At lunch I stooped over my soup. I mean, I am all for trying this posture jazz, but I am not going to dribble soup all over my clothes to get there.
A few more meetings in the afternoon, and a few more Ellen O’Hara impressions. “Why yes,” I thought, “I am the epitome of femininity and refinement. Look at how my back doesn’t even touch the back of my chair, bitches.”
I walked back to the train, head held high. I stepped in a subway grate and scuffed up the heel of my new boots, tripping and almost falling, but hey, I was walking with my head held high, not down at the ground like some slattern.
Then I got on the train and took a nap, all slouched into the seat. Hey – I needed a break.
I resumed the walking and sitting when I got home for a while, but later, curled up on the couch watching TV, I caved. Enough for today.
Or, as Scarlett would say it, “Tomorrow is another day!”
My first stop in my effort to improve my posture was to seek medical advice. At least, I thought I was seeking medical advice. I really ended up seeking a practitioner of woo-woo.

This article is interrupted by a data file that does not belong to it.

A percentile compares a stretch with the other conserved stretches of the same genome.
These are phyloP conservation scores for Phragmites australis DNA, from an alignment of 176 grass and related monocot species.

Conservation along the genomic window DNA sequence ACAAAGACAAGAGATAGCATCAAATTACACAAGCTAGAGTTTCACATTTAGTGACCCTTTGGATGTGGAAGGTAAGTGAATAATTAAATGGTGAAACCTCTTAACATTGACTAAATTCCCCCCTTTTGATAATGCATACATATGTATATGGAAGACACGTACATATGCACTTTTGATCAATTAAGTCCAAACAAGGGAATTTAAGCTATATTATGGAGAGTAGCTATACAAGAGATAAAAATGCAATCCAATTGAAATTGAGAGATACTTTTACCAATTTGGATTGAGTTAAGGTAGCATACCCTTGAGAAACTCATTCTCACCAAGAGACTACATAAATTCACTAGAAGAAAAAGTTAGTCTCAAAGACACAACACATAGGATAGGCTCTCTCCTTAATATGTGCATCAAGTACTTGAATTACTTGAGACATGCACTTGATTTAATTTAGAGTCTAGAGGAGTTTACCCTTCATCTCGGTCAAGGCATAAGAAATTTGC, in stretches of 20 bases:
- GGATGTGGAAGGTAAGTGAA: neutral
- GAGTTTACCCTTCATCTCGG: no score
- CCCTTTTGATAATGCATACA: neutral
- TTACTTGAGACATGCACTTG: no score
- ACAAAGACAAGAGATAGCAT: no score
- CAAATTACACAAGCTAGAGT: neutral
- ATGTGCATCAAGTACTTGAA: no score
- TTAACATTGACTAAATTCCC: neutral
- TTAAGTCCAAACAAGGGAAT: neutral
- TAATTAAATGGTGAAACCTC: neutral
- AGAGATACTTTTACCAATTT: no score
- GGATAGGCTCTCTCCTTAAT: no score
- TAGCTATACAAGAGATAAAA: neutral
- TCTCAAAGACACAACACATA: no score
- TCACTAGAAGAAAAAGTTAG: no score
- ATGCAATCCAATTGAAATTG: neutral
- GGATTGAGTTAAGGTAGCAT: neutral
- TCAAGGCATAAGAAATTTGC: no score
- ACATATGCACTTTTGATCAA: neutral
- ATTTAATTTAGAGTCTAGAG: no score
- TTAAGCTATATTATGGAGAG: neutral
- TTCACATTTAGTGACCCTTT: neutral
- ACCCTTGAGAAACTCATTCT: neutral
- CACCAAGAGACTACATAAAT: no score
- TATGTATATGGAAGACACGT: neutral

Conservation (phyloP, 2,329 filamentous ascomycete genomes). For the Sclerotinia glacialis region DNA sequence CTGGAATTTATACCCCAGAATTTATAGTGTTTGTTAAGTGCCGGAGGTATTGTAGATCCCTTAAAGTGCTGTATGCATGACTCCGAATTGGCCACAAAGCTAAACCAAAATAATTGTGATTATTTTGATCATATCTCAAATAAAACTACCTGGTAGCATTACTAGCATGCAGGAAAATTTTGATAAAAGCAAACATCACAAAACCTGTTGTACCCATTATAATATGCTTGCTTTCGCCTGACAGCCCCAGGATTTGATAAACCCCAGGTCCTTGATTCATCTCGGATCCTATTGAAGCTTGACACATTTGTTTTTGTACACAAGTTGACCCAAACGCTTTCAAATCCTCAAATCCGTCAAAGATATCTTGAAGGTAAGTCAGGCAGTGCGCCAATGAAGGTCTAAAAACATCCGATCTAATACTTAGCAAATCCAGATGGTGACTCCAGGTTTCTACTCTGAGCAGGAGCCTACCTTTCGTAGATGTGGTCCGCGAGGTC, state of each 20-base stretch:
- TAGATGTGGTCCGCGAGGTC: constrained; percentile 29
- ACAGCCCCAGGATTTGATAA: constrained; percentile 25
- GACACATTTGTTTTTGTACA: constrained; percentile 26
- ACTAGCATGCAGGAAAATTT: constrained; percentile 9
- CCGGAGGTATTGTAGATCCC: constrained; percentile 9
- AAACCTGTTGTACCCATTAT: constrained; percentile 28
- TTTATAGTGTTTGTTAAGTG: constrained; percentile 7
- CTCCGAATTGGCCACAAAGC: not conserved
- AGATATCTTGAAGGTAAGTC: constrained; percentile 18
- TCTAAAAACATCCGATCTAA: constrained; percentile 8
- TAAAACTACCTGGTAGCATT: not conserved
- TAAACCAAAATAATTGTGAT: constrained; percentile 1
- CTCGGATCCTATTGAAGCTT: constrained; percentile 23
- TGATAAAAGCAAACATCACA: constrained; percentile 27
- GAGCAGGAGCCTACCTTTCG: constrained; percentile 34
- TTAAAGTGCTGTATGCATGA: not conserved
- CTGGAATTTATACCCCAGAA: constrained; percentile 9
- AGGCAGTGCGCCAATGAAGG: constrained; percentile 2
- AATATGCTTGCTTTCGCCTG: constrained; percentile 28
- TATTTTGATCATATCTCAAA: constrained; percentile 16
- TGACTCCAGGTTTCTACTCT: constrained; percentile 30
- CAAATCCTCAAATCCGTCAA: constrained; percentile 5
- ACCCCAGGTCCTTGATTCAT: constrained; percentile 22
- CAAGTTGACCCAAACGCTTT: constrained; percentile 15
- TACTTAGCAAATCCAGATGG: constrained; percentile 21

I am talking about chiropractors.
“Woo-woo” is a snarky way to describe everything phony-baloney, magical thinking, pseudoscience, nutsy, mystical and downright bogus. I put chiropractors into that category. They are not doctors, and their practice has little to no medically proven benefit.
Yet, there are lots of chiropractors out there, and lots of people who “swear by” them. Swear all you want. That’s what happens when people are desperately in pain.
Anyway, the woman I saw was offering a posture clinic at my gym as part of a women’s health fair, so I thought I’d check it out. She didn’t bill herself as a chiropractor, which seems deceitful to me. She started by asking me a few questions about my age, health, exercise and eating habits. I showed her my uneven shoulders and my growing dowager’s hump. Then she poked around my back for a bit while I sat in one of those chairs where you plant your face into something that looks like a squishy toilet seat.
She filled out this assessment form for me:
It may be a little hard to read this, but basically it claims that all the health problems of humanity have their causes and cures in your back.
For example, let’s say you suffer from headaches, low energy, sneezing, nightmares and burning feet. This dog’s breakfast of symptoms is connected to your liver, don’t you know, and the cure is a chiropractic treatment of your 8th thoracic vertebra.